Just when you thought reports of Russian hacking had subsided, details of another cyberattack have come to light. The Wall Street Journal says Russian hackers stole NSA cyber defense secrets that would allow Putin to infiltrate U.S. networks.
Wall Street Journal reports:
Hackers working for the Russian government stole details of how the U.S. penetrates foreign computer networks and defends against cyberattacks after a National Security Agency contractor removed the highly classified material and put it on his home computer, according to multiple people with knowledge of the matter. The hackers appear to have targeted the contractor after identifying the files through the contractor’s use of a popular antivirus software made by Russia-based Kaspersky Lab, these people said. The theft, which hasn’t been disclosed, is considered by experts to be one of the most significant security breaches in recent years. It offers a rare glimpse into how the intelligence community thinks Russian intelligence exploits a widely available commercial software product to spy on the U.S. The incident occurred in 2015 but wasn’t discovered until spring of last year, said the people familiar with the matter.
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If you didn’t have enough to worry about between the Las Vegas shooter, North Korea and the Republican establishment, a new threat to America has emerged — hackers have officially gained direct access to power grid controls across the country.
IN AN ERA of hacker attacks on critical infrastructure, even a run-of-the-mill malware infection on an electric utility’s network is enough to raise alarm bells. But the latest collection of power grid penetrations went far deeper: Security firm Symantec is warning that a series of recent hacker attacks not only compromised energy companies in the US and Europe but also resulted in the intruders gaining hands-on access to power grid operations—enough control that they could have induced blackouts on American soil at will.
Symantec on Wednesday revealed a new campaign of attacks by a group it is calling Dragonfly 2.0, which it says targeted dozens of energy companies in the spring and summer of this year. In more than 20 cases, Symantec says the hackers successfully gained access to the target companies’ networks. And at a handful of US power firms and at least one company in Turkey—none of which Symantec will name—their forensic analysis found that the hackers obtained what they call operational access: control of the interfaces power company engineers use to send actual commands to equipment like circuit breakers, giving them the ability to stop the flow of electricity into US homes and businesses.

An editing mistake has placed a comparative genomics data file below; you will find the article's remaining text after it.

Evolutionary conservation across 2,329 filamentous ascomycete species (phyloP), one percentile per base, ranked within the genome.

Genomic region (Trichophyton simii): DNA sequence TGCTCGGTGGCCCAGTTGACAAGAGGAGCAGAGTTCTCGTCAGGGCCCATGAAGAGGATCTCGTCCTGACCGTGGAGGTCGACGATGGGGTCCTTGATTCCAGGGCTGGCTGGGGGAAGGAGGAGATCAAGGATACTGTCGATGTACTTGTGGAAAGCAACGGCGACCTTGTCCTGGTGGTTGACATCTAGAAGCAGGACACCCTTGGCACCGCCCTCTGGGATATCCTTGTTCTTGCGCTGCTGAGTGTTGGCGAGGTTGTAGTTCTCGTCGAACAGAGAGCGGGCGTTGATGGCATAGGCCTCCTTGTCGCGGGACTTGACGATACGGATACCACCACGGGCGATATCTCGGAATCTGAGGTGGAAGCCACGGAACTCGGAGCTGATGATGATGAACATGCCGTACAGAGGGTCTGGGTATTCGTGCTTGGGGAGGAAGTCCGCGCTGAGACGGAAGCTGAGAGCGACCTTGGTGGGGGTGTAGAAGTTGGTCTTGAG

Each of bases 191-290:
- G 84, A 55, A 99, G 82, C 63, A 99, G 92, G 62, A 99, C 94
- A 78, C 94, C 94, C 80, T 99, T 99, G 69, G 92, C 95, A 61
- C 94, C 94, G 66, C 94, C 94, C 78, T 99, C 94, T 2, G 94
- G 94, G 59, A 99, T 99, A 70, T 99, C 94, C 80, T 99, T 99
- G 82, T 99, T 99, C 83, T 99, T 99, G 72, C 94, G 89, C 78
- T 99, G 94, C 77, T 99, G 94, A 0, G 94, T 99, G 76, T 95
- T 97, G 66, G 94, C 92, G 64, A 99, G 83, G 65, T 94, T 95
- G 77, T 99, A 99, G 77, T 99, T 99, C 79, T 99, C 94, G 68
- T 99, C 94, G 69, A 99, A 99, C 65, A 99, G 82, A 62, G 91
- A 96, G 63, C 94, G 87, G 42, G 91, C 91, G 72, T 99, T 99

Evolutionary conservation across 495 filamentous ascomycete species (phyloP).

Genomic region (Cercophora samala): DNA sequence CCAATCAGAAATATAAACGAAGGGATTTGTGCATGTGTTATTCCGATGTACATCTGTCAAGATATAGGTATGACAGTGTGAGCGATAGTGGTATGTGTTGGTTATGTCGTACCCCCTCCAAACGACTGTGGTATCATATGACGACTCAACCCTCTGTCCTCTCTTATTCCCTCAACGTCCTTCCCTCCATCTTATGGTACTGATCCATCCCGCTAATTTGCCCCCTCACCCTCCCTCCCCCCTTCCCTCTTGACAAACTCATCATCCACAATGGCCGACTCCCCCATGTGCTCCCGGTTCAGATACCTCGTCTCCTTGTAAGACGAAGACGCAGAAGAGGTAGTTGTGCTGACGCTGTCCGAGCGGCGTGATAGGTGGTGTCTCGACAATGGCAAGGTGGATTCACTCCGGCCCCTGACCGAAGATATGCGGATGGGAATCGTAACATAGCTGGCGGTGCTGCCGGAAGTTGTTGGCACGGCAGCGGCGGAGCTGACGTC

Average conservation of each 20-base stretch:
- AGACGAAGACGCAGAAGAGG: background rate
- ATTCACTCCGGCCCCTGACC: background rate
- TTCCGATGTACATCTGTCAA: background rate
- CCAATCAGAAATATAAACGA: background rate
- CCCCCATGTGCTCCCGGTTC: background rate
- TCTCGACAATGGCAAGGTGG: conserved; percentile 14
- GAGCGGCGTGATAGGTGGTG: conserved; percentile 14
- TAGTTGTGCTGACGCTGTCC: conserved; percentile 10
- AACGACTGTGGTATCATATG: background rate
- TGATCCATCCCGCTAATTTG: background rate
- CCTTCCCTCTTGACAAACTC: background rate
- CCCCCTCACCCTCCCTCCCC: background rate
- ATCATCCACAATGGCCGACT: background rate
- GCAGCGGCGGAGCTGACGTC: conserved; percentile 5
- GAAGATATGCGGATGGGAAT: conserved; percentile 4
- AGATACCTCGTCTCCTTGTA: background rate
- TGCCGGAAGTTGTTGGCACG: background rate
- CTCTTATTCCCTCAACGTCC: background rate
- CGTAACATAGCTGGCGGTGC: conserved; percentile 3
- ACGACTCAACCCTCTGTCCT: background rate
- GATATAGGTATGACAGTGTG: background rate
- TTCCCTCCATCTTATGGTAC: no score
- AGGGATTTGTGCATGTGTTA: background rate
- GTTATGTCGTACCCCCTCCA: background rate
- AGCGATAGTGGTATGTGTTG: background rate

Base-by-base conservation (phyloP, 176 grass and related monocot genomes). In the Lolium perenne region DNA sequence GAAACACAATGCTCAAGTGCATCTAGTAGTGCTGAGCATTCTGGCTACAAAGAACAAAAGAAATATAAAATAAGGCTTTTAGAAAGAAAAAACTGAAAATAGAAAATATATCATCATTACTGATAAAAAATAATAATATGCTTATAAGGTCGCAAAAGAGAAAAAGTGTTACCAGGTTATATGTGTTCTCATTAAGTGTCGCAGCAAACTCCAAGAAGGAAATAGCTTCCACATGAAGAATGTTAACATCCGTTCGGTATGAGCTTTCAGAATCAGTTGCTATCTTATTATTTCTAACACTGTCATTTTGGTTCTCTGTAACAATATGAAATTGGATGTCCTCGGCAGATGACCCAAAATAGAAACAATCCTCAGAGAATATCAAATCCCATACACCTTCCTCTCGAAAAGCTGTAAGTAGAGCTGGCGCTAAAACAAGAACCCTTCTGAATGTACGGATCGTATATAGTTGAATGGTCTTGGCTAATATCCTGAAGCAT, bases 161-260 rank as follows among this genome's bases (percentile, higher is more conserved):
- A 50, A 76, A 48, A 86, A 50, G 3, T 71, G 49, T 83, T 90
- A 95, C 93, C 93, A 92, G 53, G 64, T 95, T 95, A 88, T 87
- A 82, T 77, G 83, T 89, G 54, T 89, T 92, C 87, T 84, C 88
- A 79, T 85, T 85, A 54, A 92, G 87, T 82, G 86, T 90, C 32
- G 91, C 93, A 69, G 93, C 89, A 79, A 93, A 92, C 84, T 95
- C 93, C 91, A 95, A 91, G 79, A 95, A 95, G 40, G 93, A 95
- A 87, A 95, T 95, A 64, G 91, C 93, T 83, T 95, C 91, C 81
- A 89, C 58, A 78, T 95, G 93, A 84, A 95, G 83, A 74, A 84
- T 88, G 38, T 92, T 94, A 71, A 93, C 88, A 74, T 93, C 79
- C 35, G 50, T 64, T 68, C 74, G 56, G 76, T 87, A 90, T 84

Recently AP reported the Department of Homeland Security told election officials of 21 states that hackers targeted their systems last year.
AP, contacted every state election office on Friday. While not all of them responded immediately those that said they were targeted were Alabama, Arizona, Colorado, Connecticut, Illinois, Iowa, Maryland, Minnesota, Ohio, Oklahoma, Pennsylvania, Virginia, Washington and Wisconsin.
The government didn’t say who was behind the hacks or what the hackers were looking for, however; the election officials said ‘they believe the attempts could be linked to Russia’.
Whatever that means.
Here’s why this is more Russian fake news hysteria by the left in order to keep the Russian collusion hoax alive.
The vote tallying software wasn’t breached.
According to AP, Federal officials said that in most of the 21 states, the targeting was preparatory activity such as scanning computer systems. The targets included voter registration systems but not vote tallying software. Officials said there were some attempts to compromise networks but most were unsuccessful.
Colorado election officials said the ‘hacking attempt’ wasn’t even an attack or a breach.
“It’s really reconnaissance by a bad guy to try and figure out how we would break into your computer,” said Trevor Timmons, a spokesman for the Colorado secretary of state’s office. “It’s not an attack. I wouldn’t call it a probe. It’s not a breach, it’s not a penetration.”
Furthermore, foreign countries trying to hack into our computer systems is nothing new. This report doesn’t even say whether other countries such as China attempted to hack because that would cloud the ‘Russians under every bed’ narrative.